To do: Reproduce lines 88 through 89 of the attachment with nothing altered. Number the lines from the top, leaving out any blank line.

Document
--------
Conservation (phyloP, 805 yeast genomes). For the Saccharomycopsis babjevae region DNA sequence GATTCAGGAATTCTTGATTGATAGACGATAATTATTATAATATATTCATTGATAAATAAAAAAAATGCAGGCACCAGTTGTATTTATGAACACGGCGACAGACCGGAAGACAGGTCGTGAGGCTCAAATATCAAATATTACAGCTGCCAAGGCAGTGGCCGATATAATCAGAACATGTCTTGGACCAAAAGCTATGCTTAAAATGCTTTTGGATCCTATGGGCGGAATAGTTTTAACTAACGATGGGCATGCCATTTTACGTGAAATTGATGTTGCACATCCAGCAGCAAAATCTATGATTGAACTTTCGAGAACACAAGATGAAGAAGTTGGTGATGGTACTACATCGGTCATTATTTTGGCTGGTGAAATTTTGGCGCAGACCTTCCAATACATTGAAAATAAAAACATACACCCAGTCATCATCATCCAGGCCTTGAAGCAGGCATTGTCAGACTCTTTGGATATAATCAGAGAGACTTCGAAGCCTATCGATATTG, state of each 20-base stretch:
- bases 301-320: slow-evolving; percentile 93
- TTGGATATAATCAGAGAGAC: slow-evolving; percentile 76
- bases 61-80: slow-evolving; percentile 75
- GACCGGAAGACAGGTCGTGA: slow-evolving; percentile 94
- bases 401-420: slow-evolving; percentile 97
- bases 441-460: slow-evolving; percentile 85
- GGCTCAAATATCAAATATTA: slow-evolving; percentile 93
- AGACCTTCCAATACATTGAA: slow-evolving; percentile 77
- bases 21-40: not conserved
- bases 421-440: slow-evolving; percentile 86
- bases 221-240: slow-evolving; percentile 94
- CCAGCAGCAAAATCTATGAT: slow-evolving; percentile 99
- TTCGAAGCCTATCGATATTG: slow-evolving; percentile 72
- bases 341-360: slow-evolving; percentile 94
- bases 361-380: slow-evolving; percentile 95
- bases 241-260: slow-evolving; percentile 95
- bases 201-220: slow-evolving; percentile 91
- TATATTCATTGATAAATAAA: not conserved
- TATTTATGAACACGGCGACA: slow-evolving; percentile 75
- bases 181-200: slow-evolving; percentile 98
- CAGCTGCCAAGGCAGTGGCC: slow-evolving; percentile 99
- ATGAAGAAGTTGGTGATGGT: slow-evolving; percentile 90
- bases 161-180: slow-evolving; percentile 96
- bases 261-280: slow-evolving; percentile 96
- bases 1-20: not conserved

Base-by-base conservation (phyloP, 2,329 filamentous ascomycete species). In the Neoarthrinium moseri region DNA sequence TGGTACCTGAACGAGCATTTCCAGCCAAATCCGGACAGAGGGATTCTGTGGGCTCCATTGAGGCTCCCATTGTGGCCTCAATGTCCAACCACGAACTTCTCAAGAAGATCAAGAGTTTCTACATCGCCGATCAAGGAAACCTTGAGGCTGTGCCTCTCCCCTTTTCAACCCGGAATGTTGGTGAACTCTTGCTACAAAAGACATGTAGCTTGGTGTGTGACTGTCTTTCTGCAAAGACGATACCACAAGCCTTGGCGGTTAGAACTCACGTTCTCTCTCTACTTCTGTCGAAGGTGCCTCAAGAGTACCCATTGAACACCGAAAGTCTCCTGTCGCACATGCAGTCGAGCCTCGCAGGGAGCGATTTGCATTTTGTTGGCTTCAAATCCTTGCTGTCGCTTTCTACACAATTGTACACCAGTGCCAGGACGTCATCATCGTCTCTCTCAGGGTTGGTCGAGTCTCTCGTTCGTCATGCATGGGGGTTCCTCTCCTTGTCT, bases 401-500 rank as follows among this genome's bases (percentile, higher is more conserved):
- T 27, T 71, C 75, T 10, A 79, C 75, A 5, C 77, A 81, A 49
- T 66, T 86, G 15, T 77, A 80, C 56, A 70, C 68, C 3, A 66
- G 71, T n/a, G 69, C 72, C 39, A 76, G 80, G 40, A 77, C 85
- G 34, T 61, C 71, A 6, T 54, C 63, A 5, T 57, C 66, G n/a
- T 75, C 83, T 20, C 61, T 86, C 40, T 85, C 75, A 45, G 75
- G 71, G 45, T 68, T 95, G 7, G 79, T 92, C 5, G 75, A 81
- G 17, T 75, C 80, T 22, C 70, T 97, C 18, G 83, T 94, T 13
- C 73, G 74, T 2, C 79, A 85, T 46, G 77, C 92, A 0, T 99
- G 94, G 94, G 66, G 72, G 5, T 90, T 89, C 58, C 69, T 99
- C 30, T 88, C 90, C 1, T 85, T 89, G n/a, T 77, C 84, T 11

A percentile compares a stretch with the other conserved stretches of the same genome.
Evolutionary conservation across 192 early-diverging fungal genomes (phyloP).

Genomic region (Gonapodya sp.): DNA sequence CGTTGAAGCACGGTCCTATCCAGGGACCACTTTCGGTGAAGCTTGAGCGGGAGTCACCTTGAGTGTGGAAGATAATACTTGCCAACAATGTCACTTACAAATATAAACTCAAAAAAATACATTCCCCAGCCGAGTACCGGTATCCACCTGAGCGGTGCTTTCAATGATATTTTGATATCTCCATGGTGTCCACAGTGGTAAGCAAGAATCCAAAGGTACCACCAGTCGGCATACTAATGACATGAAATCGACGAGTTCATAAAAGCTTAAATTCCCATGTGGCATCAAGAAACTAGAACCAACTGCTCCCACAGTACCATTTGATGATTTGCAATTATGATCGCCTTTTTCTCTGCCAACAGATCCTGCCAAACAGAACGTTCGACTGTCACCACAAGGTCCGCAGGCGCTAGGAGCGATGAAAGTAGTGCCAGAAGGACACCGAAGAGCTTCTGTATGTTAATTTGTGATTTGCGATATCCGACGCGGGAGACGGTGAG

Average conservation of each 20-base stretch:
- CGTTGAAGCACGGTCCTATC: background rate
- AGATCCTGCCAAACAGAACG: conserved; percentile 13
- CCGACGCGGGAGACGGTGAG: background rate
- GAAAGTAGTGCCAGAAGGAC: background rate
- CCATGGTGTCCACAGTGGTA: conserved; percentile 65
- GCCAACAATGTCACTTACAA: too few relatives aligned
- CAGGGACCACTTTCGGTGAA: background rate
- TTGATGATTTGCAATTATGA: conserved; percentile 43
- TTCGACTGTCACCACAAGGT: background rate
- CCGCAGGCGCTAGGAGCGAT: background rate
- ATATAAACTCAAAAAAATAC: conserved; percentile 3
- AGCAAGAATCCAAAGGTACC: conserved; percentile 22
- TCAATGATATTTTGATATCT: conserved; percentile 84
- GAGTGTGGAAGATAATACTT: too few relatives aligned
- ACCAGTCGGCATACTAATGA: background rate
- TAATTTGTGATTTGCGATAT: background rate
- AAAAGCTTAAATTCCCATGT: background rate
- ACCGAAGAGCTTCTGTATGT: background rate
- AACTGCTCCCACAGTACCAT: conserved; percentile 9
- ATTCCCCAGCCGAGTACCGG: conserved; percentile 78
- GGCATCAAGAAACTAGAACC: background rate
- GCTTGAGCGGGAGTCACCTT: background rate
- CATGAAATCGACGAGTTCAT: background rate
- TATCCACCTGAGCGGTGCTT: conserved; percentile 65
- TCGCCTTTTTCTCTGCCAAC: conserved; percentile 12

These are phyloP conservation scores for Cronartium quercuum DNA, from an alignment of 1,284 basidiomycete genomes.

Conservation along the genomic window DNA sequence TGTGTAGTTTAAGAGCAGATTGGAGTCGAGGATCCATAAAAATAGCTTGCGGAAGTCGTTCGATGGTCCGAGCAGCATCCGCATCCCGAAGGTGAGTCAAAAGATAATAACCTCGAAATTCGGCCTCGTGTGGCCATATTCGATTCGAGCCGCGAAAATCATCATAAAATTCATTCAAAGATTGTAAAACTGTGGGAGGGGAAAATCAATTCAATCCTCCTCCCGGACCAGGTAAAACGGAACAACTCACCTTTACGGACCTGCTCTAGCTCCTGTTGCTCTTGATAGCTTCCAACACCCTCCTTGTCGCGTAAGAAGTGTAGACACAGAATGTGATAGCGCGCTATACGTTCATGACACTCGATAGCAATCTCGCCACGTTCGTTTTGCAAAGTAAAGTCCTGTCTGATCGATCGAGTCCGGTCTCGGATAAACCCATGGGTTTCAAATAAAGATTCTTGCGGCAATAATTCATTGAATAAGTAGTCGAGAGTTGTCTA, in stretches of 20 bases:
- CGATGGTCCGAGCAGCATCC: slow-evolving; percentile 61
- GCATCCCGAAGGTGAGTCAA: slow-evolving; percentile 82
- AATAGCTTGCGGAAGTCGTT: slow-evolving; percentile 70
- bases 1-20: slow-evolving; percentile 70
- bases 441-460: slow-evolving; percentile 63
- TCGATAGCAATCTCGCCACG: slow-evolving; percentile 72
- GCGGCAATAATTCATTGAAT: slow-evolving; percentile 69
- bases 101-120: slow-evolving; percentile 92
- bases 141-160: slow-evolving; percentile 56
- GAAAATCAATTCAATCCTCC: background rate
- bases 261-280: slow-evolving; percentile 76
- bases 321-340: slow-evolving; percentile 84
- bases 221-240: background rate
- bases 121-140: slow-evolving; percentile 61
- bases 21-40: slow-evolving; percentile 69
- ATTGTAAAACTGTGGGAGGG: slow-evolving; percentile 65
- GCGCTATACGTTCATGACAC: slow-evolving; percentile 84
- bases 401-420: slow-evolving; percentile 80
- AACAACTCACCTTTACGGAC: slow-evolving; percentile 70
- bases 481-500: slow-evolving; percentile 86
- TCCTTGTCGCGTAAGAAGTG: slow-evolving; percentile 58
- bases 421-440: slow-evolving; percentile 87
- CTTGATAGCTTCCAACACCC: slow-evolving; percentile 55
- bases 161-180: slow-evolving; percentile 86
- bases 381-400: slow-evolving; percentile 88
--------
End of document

- bases 481-500: slow-evolving; percentile 86
- TCCTTGTCGCGTAAGAAGTG: slow-evolving; percentile 58